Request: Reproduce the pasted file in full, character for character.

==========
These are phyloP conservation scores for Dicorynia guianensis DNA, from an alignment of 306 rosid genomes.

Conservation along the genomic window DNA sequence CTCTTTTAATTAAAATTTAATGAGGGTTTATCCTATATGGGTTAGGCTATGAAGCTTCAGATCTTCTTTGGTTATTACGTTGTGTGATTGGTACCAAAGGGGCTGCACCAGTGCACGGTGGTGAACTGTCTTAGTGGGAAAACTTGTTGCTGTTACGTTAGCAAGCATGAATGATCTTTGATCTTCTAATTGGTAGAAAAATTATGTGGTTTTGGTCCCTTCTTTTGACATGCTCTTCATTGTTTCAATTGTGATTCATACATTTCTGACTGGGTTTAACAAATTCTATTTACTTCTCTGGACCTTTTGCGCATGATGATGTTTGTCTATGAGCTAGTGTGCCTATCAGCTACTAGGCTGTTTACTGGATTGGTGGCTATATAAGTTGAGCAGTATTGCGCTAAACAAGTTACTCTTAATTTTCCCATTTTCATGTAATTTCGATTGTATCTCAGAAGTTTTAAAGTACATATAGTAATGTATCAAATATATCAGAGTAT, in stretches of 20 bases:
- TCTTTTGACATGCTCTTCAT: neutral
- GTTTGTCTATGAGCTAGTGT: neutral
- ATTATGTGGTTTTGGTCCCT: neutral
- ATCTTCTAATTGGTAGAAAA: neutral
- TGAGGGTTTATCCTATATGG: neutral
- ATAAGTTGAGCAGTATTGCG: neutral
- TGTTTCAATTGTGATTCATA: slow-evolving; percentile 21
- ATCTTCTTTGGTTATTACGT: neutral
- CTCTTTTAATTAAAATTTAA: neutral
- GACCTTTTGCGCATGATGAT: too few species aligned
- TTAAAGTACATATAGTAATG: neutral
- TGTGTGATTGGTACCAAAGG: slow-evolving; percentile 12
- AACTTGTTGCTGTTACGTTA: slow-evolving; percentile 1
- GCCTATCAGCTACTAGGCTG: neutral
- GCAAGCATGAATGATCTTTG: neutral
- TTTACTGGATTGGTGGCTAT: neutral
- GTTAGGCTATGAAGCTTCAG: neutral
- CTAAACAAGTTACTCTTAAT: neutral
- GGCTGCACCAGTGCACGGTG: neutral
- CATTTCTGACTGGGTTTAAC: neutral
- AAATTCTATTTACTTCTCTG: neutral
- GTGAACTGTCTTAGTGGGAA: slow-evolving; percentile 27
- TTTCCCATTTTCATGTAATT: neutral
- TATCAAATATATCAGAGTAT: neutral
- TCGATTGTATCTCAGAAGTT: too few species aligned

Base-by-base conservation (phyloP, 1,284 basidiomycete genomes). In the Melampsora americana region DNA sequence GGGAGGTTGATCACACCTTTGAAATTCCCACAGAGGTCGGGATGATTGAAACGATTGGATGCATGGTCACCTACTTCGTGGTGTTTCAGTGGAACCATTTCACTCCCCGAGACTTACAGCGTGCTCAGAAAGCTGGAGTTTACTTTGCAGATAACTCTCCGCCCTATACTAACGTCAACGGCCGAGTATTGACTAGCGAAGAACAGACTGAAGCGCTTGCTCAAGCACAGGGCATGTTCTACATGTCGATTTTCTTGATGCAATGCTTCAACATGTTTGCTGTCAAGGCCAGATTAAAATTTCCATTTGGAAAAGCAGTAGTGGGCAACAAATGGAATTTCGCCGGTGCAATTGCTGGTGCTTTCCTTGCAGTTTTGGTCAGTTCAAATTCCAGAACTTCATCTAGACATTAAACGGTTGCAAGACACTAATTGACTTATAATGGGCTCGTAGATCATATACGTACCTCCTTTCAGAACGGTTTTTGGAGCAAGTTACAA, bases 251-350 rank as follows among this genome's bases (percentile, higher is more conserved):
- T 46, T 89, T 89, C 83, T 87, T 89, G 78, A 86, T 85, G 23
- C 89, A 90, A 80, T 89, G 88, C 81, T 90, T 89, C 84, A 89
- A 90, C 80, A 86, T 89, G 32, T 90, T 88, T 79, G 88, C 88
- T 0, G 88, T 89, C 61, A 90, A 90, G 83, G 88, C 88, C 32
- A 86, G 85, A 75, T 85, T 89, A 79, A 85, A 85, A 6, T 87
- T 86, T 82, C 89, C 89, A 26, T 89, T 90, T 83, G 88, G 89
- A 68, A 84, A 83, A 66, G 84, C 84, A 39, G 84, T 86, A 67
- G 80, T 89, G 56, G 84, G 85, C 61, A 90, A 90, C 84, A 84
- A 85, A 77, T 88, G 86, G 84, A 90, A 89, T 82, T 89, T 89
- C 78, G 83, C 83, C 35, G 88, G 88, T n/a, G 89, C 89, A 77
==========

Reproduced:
These are phyloP conservation scores for Dicorynia guianensis DNA, from an alignment of 306 rosid genomes.

Conservation along the genomic window DNA sequence CTCTTTTAATTAAAATTTAATGAGGGTTTATCCTATATGGGTTAGGCTATGAAGCTTCAGATCTTCTTTGGTTATTACGTTGTGTGATTGGTACCAAAGGGGCTGCACCAGTGCACGGTGGTGAACTGTCTTAGTGGGAAAACTTGTTGCTGTTACGTTAGCAAGCATGAATGATCTTTGATCTTCTAATTGGTAGAAAAATTATGTGGTTTTGGTCCCTTCTTTTGACATGCTCTTCATTGTTTCAATTGTGATTCATACATTTCTGACTGGGTTTAACAAATTCTATTTACTTCTCTGGACCTTTTGCGCATGATGATGTTTGTCTATGAGCTAGTGTGCCTATCAGCTACTAGGCTGTTTACTGGATTGGTGGCTATATAAGTTGAGCAGTATTGCGCTAAACAAGTTACTCTTAATTTTCCCATTTTCATGTAATTTCGATTGTATCTCAGAAGTTTTAAAGTACATATAGTAATGTATCAAATATATCAGAGTAT, in stretches of 20 bases:
- TCTTTTGACATGCTCTTCAT: neutral
- GTTTGTCTATGAGCTAGTGT: neutral
- ATTATGTGGTTTTGGTCCCT: neutral
- ATCTTCTAATTGGTAGAAAA: neutral
- TGAGGGTTTATCCTATATGG: neutral
- ATAAGTTGAGCAGTATTGCG: neutral
- TGTTTCAATTGTGATTCATA: slow-evolving; percentile 21
- ATCTTCTTTGGTTATTACGT: neutral
- CTCTTTTAATTAAAATTTAA: neutral
- GACCTTTTGCGCATGATGAT: too few species aligned
- TTAAAGTACATATAGTAATG: neutral
- TGTGTGATTGGTACCAAAGG: slow-evolving; percentile 12
- AACTTGTTGCTGTTACGTTA: slow-evolving; percentile 1
- GCCTATCAGCTACTAGGCTG: neutral
- GCAAGCATGAATGATCTTTG: neutral
- TTTACTGGATTGGTGGCTAT: neutral
- GTTAGGCTATGAAGCTTCAG: neutral
- CTAAACAAGTTACTCTTAAT: neutral
- GGCTGCACCAGTGCACGGTG: neutral
- CATTTCTGACTGGGTTTAAC: neutral
- AAATTCTATTTACTTCTCTG: neutral
- GTGAACTGTCTTAGTGGGAA: slow-evolving; percentile 27
- TTTCCCATTTTCATGTAATT: neutral
- TATCAAATATATCAGAGTAT: neutral
- TCGATTGTATCTCAGAAGTT: too few species aligned

Base-by-base conservation (phyloP, 1,284 basidiomycete genomes). In the Melampsora americana region DNA sequence GGGAGGTTGATCACACCTTTGAAATTCCCACAGAGGTCGGGATGATTGAAACGATTGGATGCATGGTCACCTACTTCGTGGTGTTTCAGTGGAACCATTTCACTCCCCGAGACTTACAGCGTGCTCAGAAAGCTGGAGTTTACTTTGCAGATAACTCTCCGCCCTATACTAACGTCAACGGCCGAGTATTGACTAGCGAAGAACAGACTGAAGCGCTTGCTCAAGCACAGGGCATGTTCTACATGTCGATTTTCTTGATGCAATGCTTCAACATGTTTGCTGTCAAGGCCAGATTAAAATTTCCATTTGGAAAAGCAGTAGTGGGCAACAAATGGAATTTCGCCGGTGCAATTGCTGGTGCTTTCCTTGCAGTTTTGGTCAGTTCAAATTCCAGAACTTCATCTAGACATTAAACGGTTGCAAGACACTAATTGACTTATAATGGGCTCGTAGATCATATACGTACCTCCTTTCAGAACGGTTTTTGGAGCAAGTTACAA, bases 251-350 rank as follows among this genome's bases (percentile, higher is more conserved):
- T 46, T 89, T 89, C 83, T 87, T 89, G 78, A 86, T 85, G 23
- C 89, A 90, A 80, T 89, G 88, C 81, T 90, T 89, C 84, A 89
- A 90, C 80, A 86, T 89, G 32, T 90, T 88, T 79, G 88, C 88
- T 0, G 88, T 89, C 61, A 90, A 90, G 83, G 88, C 88, C 32
- A 86, G 85, A 75, T 85, T 89, A 79, A 85, A 85, A 6, T 87
- T 86, T 82, C 89, C 89, A 26, T 89, T 90, T 83, G 88, G 89
- A 68, A 84, A 83, A 66, G 84, C 84, A 39, G 84, T 86, A 67
- G 80, T 89, G 56, G 84, G 85, C 61, A 90, A 90, C 84, A 84
- A 85, A 77, T 88, G 86, G 84, A 90, A 89, T 82, T 89, T 89
- C 78, G 83, C 83, C 35, G 88, G 88, T n/a, G 89, C 89, A 77